When a Chilean court assigned investigative Judge Juan Guzmán the first criminal cases against former dictator Augusto Pinochet in 1998, the odds were against prosecutions ever going forward. Not only is it difficult to prove crimes like kidnapping, torture and murder against a nation’s leader, but Judge Guzmán had supported the coup in 1973 that toppled President Salvador Allende’s government and brought General Pinochet to power.
That bloody coup left thousands of Chileans dead, tortured or “disappeared.” President Salvador Allende died, apparently by suicide. The ensuing 17-year dictatorship was embraced by a large segment of Chilean society, but many Chileans resisted Pinochet — at first covertly and then more openly — even as the regime was increasingly isolated abroad.
As a young man, Guzmán had served briefly as a clerk in the Court of Appeals during the worst years of repression under Pinochet. Judges of that court had to rule on thousands of habeas corpus petitions filed on behalf of victims, many of whom had disappeared into secret detention centers. Nearly all the petitions were denied, and — as a clerk — Juan Guzmán penned some of those denials. Had they been granted, many lives would have been saved.
Because of his background, many of Judge Guzmán’s colleagues — attorneys and judges — doubted that he would actively pursue General Pinochet and others accused of human rights crimes. By the end of the film, viewers will know whether those detractors were right or wrong.
The filmmakers were granted unique access to Judge Guzmán’s criminal investigations, which take viewers deeply into two cases (in Chile, a judge may investigate and prosecute, as well as try, some cases):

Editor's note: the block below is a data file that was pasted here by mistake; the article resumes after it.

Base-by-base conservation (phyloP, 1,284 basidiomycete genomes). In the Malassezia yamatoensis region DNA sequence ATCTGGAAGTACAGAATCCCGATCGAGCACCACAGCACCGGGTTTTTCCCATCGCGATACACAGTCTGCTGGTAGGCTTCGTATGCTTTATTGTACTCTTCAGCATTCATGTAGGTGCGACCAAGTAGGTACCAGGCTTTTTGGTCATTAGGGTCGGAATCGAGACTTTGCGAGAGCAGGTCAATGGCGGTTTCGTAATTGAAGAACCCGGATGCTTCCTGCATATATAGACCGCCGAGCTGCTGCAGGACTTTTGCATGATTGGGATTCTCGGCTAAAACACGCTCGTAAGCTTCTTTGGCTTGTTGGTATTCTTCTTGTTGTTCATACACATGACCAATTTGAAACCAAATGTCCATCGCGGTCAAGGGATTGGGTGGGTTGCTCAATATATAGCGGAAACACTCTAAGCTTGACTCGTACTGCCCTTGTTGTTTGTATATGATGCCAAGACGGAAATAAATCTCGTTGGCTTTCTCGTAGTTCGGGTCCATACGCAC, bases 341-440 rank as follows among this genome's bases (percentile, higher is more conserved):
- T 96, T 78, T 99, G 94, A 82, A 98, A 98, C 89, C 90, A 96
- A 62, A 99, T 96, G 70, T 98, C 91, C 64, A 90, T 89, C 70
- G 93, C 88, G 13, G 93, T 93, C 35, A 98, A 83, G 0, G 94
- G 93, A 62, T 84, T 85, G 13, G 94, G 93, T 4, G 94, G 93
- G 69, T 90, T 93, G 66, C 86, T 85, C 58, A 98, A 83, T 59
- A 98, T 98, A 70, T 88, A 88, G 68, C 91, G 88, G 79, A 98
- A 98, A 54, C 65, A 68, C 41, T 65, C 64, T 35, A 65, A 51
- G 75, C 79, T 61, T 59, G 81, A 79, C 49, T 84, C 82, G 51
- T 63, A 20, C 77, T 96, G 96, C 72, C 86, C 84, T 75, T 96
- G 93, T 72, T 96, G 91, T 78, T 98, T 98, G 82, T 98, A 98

Manuel Donoso, a young sociology professor, was an activist and member of the same political party as Salvador Allende. Soldiers arrested Donoso at home shortly after the 1973 coup. The military claimed he died in an automobile accident en route to prison. As Judge Guzmán investigates, viewers learn whether the official story is true.
The other key case features Cecilia (Chechi) Castro, whose mother faced a ghastly “Sophie’s Choice.” She led Pinochet’s secret police to her daughter’s hiding place in order to save a granddaughter’s life. Guzmán’s investigations reveal the dark truth behind these cases in a heart-breaking yet ultimately hopeful tale of redemption.
The film has special relevance today, when terrorism and torture are top stories, and human rights abuses make headlines nearly every day. Human rights advocates around the world say their work is strengthened because of what Guzmán accomplished in Chile at a time when few dared take on Pinochet.